Bipolar Junction Transistor

By Mohit Uniyal|Updated : September 30th, 2022

A BJT is a three-terminal semiconductor device that consists of two p-n junctions, which are used to amplify or magnify a signal. The full form of BJT is a bipolar junction transistor. It is a currently controlled device. The terminals of the BJT are the emitter, collector, and base. BJT is bipolar because it uses electrons and holes as charge carriers. There are two types of bipolar junction transistors: NPN and PNP.

In this article, you’ll get to know about the working principle of BJT, its equivalent circuit, various configurations, which are common base (CB), common emitter (CE), and common collector (CC), its input and output characteristics, and various applications.

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What is BJT?

BJT stands for Bipolar Junction Transistor, is a current-controlled semiconductor device that controls the amount of current flowing through it. A small current flowing into the base terminal controls the collector current.

Types of Bipolar Junction Transistor

There are the following two types of BJT


The diagram below shows that BJT has three parts: emitter, base, and collector. There are two junctions which are the emitter junction and the collector junction.

BJT Diagram

BJT Diagram

Suppose we join together two individual signal diodes back-to-back. In that case, this will give us two PN-junctions together in series which would share a common Positive, (P) or Negative, (N) terminal. The fusion of these two diodes produces a three-layer, two junctions and a three-terminal device ,is formed which is the basis of a Bipolar Junction Transistor.

BJT Symbol

The figure given below shows the symbol of BJT:

BJT Symbol

BJT Circuit Diagram

BJT Circuit Diagram

Working Principle of BJT

For the n-p-n transistor biased to be in the active region, the BE(base-emitter) junction is forward biased whereas the CB(collector-base) junction is reverse biased. The width of the basecorner junction's depletion region is small compared to that of the CB junction. The forward bias at the base-emitter junction reduces the barrier, potential and due to this, the electrons flow from the emitter to the base. The base is thin and lightly doped as it contains very few holes so some of the electrons from the emitter recombine with the holes in the base region and flow out of the base terminal. This constitutes the base current, it flows due to the recombination of electrons and holes. The ring huge number of electrons will cross the collector junction(reverse biased) to constitute the collector current. Thus by KCL,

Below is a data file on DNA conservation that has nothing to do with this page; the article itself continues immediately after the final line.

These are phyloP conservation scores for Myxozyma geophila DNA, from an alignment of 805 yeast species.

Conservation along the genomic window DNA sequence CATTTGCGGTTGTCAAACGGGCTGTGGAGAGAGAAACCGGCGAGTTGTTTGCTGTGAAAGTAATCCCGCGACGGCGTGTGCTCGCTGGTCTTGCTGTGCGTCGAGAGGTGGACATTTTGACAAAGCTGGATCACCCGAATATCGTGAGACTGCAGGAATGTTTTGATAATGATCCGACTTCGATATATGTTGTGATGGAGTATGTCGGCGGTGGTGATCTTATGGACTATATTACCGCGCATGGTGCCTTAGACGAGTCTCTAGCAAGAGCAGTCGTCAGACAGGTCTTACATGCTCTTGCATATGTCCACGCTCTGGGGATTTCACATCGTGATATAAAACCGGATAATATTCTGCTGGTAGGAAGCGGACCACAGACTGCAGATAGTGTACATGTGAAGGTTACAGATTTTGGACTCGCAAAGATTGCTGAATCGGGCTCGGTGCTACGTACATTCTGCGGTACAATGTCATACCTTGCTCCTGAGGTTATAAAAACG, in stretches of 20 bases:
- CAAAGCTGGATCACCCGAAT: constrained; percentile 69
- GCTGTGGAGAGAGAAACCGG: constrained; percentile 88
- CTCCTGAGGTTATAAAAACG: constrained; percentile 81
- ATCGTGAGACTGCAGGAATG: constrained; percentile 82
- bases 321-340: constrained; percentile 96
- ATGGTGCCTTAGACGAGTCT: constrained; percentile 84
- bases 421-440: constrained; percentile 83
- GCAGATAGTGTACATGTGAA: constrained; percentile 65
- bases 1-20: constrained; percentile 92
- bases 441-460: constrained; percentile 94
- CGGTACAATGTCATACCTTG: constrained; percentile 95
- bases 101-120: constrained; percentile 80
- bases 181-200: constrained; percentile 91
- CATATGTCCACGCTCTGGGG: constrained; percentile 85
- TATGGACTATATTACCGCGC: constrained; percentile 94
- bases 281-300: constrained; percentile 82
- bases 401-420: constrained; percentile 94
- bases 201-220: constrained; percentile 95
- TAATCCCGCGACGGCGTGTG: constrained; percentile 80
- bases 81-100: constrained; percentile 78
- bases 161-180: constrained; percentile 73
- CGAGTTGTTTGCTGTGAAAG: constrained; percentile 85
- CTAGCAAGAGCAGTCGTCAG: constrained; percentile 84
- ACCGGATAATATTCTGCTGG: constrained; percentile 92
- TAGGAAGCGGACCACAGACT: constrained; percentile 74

IE = IB + IC

The base cutinyery small as compared to the emitter and collector current. Therefore, IE = IC

In NPN BJT, the majority of charge carriers are electrons. The operation of a PNP transistor is the same as that of an NPN transistor; the only basic difference is that most charge carriers are holes instead of electrons. BJT is called minority carrier devices because only a small part of current flows is due to majority carriers, and most current flows are due to minority charge carriers.

BJT Biasing

A BJT has two pn-junctions which are the emitter-base junction and collector-base junction. The application of DC voltages at the two junctions of the BJT is known as Biasing.

  • Transistor as an amplifier- The emitter-base junction is forward-biased, and the collector-base junction is reverse-biased. Transistor operated under this bias condition is said to operate in the active region.
  • Transistor as a switch- When both junctions are forward-biased, the transistor operates in the saturation region. The transistor operated in the saturation region acts like a closed switch, and the collector current is maximum.
  • Transistor as an open switch- When both the junctions are reverse-biased, the transistor operates in the cut-off region. The BJT operating in the cut-off region acts as an open switch, and a very small collector current flows from emitter to collector. This is called reverse leakage current due to minority charge carriers.

BJT Configurations

There are three possible ways to connect a Bipolar junction transistor with an electronic circuit, with one terminal common to both the input and output signals.